Over the last three weeks, more than 12,000 unsecured MongoDB databases have been deleted. The cyber-extortionist have left only an email contact, most likely to negotiate the terms of data recovery.
Attackers looking for exposed database servers use BinaryEdge or Shodan search engines to delete them and usually demand a ransom for their ‘restoration services’. MongoDB is not new to such attacks, previously in September 2017 MongoDB databases were hacked, for ransom.
Also, earlier this month, Security Discovery researcher Bob Diachenko found an unprotected MongoDB database which exposed 275M personal records of Indian citizens. The record contained a personal detailed identifiable information such as name, gender, date of birth, email, mobile phone number, and many more. This information was left exposed and unprotected on the Internet for more than two weeks.
Database with 250M+ very detailed Indian resumes that I reported a week ago was dropped by malicious actors. As per my investigation, database was not part of any company but rather scraped data collected by unknown org/person. pic.twitter.com/Z4776FOz9C
— Bob Diachenko (@MayhemDayOne) May 8, 2019
The latest attack on MongoDB database was found out by Sanyam Jain, an independent security researcher. Sanyam first noticed the attacks on April 24, when he initially discovered a wiped MongoDB database. Instead of finding the huge quantities of leaked data, he found a note stating: “Restore ? Contact : [email protected]”.
It was later discovered that the cyber-extortionists have left behind ransom notes asking the victims to get in touch, if they want to restore their data. Two email addresses were provided for the same: [email protected] or [email protected]. This method to find and wipe databases in such large numbers is expected to be automated by the attackers. The script or program used to connect to the publicly accessible MongoDB databases is also configured to indiscriminately delete every unsecured MongoDB it can find and later add it to the ransom table.
In a statement to Bleeping Computer, Sanyam Jain says, “the Unistellar attackers seem to have created restore points to be able to restore the databases they deleted”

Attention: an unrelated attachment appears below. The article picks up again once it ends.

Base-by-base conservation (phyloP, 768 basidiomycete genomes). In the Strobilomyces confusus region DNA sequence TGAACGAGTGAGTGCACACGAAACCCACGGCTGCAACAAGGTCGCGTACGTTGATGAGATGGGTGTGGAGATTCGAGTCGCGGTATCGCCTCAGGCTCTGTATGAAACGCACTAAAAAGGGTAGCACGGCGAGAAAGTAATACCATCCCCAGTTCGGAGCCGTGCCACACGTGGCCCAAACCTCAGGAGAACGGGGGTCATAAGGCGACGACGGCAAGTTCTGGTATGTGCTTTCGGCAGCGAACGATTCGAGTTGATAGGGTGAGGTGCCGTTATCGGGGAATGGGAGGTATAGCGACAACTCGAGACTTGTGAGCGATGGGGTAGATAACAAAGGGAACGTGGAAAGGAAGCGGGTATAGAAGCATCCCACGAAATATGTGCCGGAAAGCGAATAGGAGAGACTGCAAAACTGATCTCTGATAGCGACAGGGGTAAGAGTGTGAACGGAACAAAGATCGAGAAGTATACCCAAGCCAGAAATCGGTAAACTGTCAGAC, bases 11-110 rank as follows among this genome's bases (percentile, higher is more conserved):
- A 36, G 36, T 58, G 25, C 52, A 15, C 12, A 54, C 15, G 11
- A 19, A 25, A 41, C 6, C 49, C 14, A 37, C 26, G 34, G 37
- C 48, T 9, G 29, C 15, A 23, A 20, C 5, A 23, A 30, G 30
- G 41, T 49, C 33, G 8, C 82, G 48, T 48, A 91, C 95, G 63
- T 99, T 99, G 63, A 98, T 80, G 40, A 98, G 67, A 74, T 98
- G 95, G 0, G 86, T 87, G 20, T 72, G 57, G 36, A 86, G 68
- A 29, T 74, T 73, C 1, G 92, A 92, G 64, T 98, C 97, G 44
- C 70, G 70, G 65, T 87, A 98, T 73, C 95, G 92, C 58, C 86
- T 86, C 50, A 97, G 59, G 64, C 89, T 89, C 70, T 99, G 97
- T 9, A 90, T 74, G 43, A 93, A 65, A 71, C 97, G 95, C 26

Bleeping Computer have stated that there is no way to track if the victims have been paying for the databases to be restored because Unistellar only provides an email to be contacted and no cryptocurrency address is provided. Bleeping Computer also tried to get in touch with Unistellar to confirm if the wiped MongoDB databases are indeed backed up and if any victim have already paid for their “restoration services” but got no response.
How to secure MongoDB databases
MongoDB databases are remotely accessible and access to them is not properly secured. These frequent attacks highlight the need for an effective protection of data. This is possible by following fairly simple steps designed to properly secure one’s database. Users should take the simple preventive measure of enabling authentication and not allowing the databases to be remotely accessible.
MongoDB has also provided a detailed manual for Security. It includes various features, such as authentication, access control, encryption, to secure a MongoDB deployments. There’s also a Security Checklist for administrators to protect the MongoDB deployment. The list discusses the proper way of enforcing authentication, enabling role-based access control, encrypt communication, limiting network exposure and many more factors for effectively securing MongoDB databases.
To know more about this news in detail, head over to Bleeping Computer’s complete coverage.